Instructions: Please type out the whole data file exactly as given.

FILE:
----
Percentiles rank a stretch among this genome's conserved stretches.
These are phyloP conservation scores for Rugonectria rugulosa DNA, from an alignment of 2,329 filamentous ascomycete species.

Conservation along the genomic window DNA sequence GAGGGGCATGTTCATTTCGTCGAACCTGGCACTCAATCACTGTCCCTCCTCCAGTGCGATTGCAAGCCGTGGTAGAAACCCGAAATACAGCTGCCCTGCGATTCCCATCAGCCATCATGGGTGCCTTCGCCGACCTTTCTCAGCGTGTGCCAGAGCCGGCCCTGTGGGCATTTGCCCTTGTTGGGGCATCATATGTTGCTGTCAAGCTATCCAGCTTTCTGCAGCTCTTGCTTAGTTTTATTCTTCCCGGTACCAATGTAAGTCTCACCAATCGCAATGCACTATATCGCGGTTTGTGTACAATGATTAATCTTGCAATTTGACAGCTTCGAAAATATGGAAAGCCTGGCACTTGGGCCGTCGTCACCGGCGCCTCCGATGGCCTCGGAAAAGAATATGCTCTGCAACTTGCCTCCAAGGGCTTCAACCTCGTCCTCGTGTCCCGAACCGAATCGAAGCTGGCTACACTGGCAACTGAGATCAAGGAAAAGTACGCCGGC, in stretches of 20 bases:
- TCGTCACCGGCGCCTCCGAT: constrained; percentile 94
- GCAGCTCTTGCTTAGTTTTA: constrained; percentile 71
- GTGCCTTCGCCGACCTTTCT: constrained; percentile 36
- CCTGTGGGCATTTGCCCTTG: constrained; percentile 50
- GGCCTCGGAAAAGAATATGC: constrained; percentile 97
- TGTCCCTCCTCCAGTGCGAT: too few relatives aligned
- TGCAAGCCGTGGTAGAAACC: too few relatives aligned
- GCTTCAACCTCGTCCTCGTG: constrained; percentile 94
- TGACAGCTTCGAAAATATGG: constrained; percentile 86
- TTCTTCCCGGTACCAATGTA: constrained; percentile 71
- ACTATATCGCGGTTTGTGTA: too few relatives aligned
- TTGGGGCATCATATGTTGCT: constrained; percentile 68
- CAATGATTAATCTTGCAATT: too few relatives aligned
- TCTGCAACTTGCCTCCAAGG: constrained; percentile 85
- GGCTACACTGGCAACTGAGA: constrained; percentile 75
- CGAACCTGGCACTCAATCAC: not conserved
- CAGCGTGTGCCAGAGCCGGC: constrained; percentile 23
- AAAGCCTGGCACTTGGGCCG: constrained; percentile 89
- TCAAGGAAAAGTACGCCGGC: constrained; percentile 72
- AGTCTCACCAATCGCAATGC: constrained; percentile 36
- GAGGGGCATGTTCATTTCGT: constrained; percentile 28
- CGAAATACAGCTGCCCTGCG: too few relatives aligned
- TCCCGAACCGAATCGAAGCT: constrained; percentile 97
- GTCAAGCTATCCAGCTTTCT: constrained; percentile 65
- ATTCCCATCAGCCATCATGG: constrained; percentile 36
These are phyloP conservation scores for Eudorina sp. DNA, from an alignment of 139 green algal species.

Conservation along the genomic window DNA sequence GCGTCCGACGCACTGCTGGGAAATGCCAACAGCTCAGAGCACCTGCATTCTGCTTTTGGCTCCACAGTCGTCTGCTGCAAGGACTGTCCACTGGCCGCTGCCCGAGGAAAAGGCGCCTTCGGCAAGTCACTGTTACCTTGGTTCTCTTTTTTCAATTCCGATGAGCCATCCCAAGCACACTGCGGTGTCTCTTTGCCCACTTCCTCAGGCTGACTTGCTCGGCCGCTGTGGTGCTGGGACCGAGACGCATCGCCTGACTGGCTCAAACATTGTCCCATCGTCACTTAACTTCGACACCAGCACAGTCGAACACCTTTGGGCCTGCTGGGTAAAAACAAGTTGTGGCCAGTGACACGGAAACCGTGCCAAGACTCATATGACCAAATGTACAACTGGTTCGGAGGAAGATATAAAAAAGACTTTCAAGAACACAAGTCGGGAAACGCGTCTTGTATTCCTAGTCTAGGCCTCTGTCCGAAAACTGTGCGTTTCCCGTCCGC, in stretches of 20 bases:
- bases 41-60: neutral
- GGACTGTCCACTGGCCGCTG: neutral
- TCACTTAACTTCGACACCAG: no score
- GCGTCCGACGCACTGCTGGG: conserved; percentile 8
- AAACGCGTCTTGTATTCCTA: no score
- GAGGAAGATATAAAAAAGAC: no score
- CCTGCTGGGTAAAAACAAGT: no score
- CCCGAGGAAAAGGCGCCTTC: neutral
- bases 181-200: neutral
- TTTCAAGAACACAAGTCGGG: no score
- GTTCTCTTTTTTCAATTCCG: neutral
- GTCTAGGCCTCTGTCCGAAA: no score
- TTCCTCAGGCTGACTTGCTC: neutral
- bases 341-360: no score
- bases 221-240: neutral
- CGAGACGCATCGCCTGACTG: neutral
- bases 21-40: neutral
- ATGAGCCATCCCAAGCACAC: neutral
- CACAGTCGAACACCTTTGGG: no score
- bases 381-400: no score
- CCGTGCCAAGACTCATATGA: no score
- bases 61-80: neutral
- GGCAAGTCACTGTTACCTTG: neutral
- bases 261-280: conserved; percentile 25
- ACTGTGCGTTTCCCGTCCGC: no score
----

Percentiles rank a stretch among this genome's conserved stretches.
These are phyloP conservation scores for Rugonectria rugulosa DNA, from an alignment of 2,329 filamentous ascomycete species.

Conservation along the genomic window DNA sequence GAGGGGCATGTTCATTTCGTCGAACCTGGCACTCAATCACTGTCCCTCCTCCAGTGCGATTGCAAGCCGTGGTAGAAACCCGAAATACAGCTGCCCTGCGATTCCCATCAGCCATCATGGGTGCCTTCGCCGACCTTTCTCAGCGTGTGCCAGAGCCGGCCCTGTGGGCATTTGCCCTTGTTGGGGCATCATATGTTGCTGTCAAGCTATCCAGCTTTCTGCAGCTCTTGCTTAGTTTTATTCTTCCCGGTACCAATGTAAGTCTCACCAATCGCAATGCACTATATCGCGGTTTGTGTACAATGATTAATCTTGCAATTTGACAGCTTCGAAAATATGGAAAGCCTGGCACTTGGGCCGTCGTCACCGGCGCCTCCGATGGCCTCGGAAAAGAATATGCTCTGCAACTTGCCTCCAAGGGCTTCAACCTCGTCCTCGTGTCCCGAACCGAATCGAAGCTGGCTACACTGGCAACTGAGATCAAGGAAAAGTACGCCGGC, in stretches of 20 bases:
- TCGTCACCGGCGCCTCCGAT: constrained; percentile 94
- GCAGCTCTTGCTTAGTTTTA: constrained; percentile 71
- GTGCCTTCGCCGACCTTTCT: constrained; percentile 36
- CCTGTGGGCATTTGCCCTTG: constrained; percentile 50
- GGCCTCGGAAAAGAATATGC: constrained; percentile 97
- TGTCCCTCCTCCAGTGCGAT: too few relatives aligned
- TGCAAGCCGTGGTAGAAACC: too few relatives aligned
- GCTTCAACCTCGTCCTCGTG: constrained; percentile 94
- TGACAGCTTCGAAAATATGG: constrained; percentile 86
- TTCTTCCCGGTACCAATGTA: constrained; percentile 71
- ACTATATCGCGGTTTGTGTA: too few relatives aligned
- TTGGGGCATCATATGTTGCT: constrained; percentile 68
- CAATGATTAATCTTGCAATT: too few relatives aligned
- TCTGCAACTTGCCTCCAAGG: constrained; percentile 85
- GGCTACACTGGCAACTGAGA: constrained; percentile 75
- CGAACCTGGCACTCAATCAC: not conserved
- CAGCGTGTGCCAGAGCCGGC: constrained; percentile 23
- AAAGCCTGGCACTTGGGCCG: constrained; percentile 89
- TCAAGGAAAAGTACGCCGGC: constrained; percentile 72
- AGTCTCACCAATCGCAATGC: constrained; percentile 36
- GAGGGGCATGTTCATTTCGT: constrained; percentile 28
- CGAAATACAGCTGCCCTGCG: too few relatives aligned
- TCCCGAACCGAATCGAAGCT: constrained; percentile 97
- GTCAAGCTATCCAGCTTTCT: constrained; percentile 65
- ATTCCCATCAGCCATCATGG: constrained; percentile 36
These are phyloP conservation scores for Eudorina sp. DNA, from an alignment of 139 green algal species.

Conservation along the genomic window DNA sequence GCGTCCGACGCACTGCTGGGAAATGCCAACAGCTCAGAGCACCTGCATTCTGCTTTTGGCTCCACAGTCGTCTGCTGCAAGGACTGTCCACTGGCCGCTGCCCGAGGAAAAGGCGCCTTCGGCAAGTCACTGTTACCTTGGTTCTCTTTTTTCAATTCCGATGAGCCATCCCAAGCACACTGCGGTGTCTCTTTGCCCACTTCCTCAGGCTGACTTGCTCGGCCGCTGTGGTGCTGGGACCGAGACGCATCGCCTGACTGGCTCAAACATTGTCCCATCGTCACTTAACTTCGACACCAGCACAGTCGAACACCTTTGGGCCTGCTGGGTAAAAACAAGTTGTGGCCAGTGACACGGAAACCGTGCCAAGACTCATATGACCAAATGTACAACTGGTTCGGAGGAAGATATAAAAAAGACTTTCAAGAACACAAGTCGGGAAACGCGTCTTGTATTCCTAGTCTAGGCCTCTGTCCGAAAACTGTGCGTTTCCCGTCCGC, in stretches of 20 bases:
- bases 41-60: neutral
- GGACTGTCCACTGGCCGCTG: neutral
- TCACTTAACTTCGACACCAG: no score
- GCGTCCGACGCACTGCTGGG: conserved; percentile 8
- AAACGCGTCTTGTATTCCTA: no score
- GAGGAAGATATAAAAAAGAC: no score
- CCTGCTGGGTAAAAACAAGT: no score
- CCCGAGGAAAAGGCGCCTTC: neutral
- bases 181-200: neutral
- TTTCAAGAACACAAGTCGGG: no score
- GTTCTCTTTTTTCAATTCCG: neutral
- GTCTAGGCCTCTGTCCGAAA: no score
- TTCCTCAGGCTGACTTGCTC: neutral
- bases 341-360: no score
- bases 221-240: neutral
- CGAGACGCATCGCCTGACTG: neutral
- bases 21-40: neutral
- ATGAGCCATCCCAAGCACAC: neutral
- CACAGTCGAACACCTTTGGG: no score
- bases 381-400: no score
- CCGTGCCAAGACTCATATGA: no score
- bases 61-80: neutral
- GGCAAGTCACTGTTACCTTG: neutral
- bases 261-280: conserved; percentile 25
- ACTGTGCGTTTCCCGTCCGC: no score